3 key steps to a successful online shop migration

A strategic step in the development of an online shop, it is rare that changing Ecommerce platforms (or replatforming) ends without a hitch.

The impact can be both human and financial.

So how can you maximise your chances of successfully migrating your online shop?

By following these 3 key steps, you’ll be able to lock in the main points you shouldn’t miss when changing your ecommerce platform.

Here I share with you my feedback following several online shop migrations on different platforms (Magento, Prestashop, Woocommerce, SAP Commerce Cloud).

My prerequisites:

You’ve already chosen your new platform, you already have an internal or external technical team to manage the project.

Audit migration Ecommerce 1

1. Audit your online shop

You need to understand your technical architecture and its functionalities in order to have an overall vision of your replatforming.

Only a complete audit of your online shop will enable you to list the challenges of your migration that you don’t want to miss.

To do this, you’ll need to:

– List all the functionalities and third-party services (emailing, payment, product reviews, etc.).

– Detail how these features are configured and what technologies are required (e.g. version of PHP).

– Detail how the data is organised today versus how it will be tomorrow (objective = prepare for data migration, e.g. customers, orders).

– Document your audit.

This will allow you to define a realistic timeline as well as optimally allocate your resources, our 2nd step.

My recommendations:

Surround yourself with people with the right skills, ask for feedback on similar migrations, do your own research in your favourite search engine!

Ask yourself this question, for example? If this feature no longer works, how do I fix it?

Preparing migration Ecommerce 1

2. Defining the migration framework

Your objective?

To spend as little time as possible on a project that can turn into a debacle if you don’t get it right from the start.

You need to know exactly how you’re going to get from point A, your online shop today, to point B, your shop tomorrow.

You need to know exactly what your new online shop is going to contain in terms of user experience, mainly through its functionalities.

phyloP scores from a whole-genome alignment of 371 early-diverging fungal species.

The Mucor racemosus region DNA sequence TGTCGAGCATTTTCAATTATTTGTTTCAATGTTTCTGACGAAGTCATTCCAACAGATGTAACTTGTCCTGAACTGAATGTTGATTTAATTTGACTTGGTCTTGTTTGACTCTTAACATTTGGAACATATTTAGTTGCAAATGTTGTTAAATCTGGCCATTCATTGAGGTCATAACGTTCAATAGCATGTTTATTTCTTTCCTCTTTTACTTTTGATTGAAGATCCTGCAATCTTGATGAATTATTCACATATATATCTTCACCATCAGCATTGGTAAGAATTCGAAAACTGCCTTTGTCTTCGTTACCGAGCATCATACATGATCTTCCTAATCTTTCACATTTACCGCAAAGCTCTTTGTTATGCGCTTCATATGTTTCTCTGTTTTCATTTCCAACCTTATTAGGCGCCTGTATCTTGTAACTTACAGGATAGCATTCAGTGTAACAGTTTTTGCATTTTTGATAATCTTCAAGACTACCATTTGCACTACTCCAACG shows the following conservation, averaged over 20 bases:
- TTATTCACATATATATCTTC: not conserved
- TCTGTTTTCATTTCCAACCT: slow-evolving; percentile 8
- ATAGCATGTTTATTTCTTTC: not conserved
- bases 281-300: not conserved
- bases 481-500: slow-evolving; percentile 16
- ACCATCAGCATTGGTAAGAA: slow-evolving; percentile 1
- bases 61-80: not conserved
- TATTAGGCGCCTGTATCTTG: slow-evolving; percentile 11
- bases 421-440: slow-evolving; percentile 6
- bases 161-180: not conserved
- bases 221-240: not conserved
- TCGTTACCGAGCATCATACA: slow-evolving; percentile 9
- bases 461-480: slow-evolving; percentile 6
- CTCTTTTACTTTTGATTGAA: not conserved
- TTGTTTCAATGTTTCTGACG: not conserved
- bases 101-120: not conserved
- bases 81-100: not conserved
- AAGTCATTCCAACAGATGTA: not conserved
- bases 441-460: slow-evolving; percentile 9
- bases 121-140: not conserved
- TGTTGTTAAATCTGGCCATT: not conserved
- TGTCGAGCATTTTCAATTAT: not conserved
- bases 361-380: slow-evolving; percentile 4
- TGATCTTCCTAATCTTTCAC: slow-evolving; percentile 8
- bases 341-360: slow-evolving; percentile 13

This will give you a clearer picture of your schedule, your human resources requirements and your budget (for example, the cost of licensing and/or hosting your new platform).

Of course you don’t want to degrade the shopping experience for your customers.

But be careful not to fall into the trap of wanting to use the opportunity to add new features.

Especially if you have to develop and install a new theme or template.

My advice:

Stick strictly to the same scope as the version of your online shop before migration, i.e. without adding any new features or third-party services.

Whatever the type of replatforming, after 6 months you’ll have to start making radical decisions to complete your migration.

This is not the time to lose your best people.

communication migration clients 1

3. Transparency for your customers


A blank page as soon as you open your new online shop.

Probably the worst thing that could happen to you.

Your number 1 objective is to make the changeover to your new platform as seamless as possible for your customers.

Even if you offer exactly the same functions, this new shop should be an evolution, not a regression.

Here’s an example of a checklist to keep to hand:

– Maintenance mode: avoid as far as possible having to go through a maintenance page before activating your new online shop.

– Prepare and test your SEO redirection plan (this point is critical if you also choose to change your domain).

– Communicate / inform customers about the migration, share the advantages of the new site (e.g. speed of page loading).

– Prepare your customer service and all the other teams directly (e.g. CRM) or indirectly impacted (e.g. accounting).

Take the time you need to lock in your testing phase:

– data migration: passwords (avoid having to ask your customers to recreate one), orders, customers, product catalogue;

– performance: page loading (SEO impact), scalability.

– create specific test scenarios for the mobile version.

My recos:

Test and test again, document all your technical changes.

If possible, open a private version of the new online shop to a panel of customers with different profiles.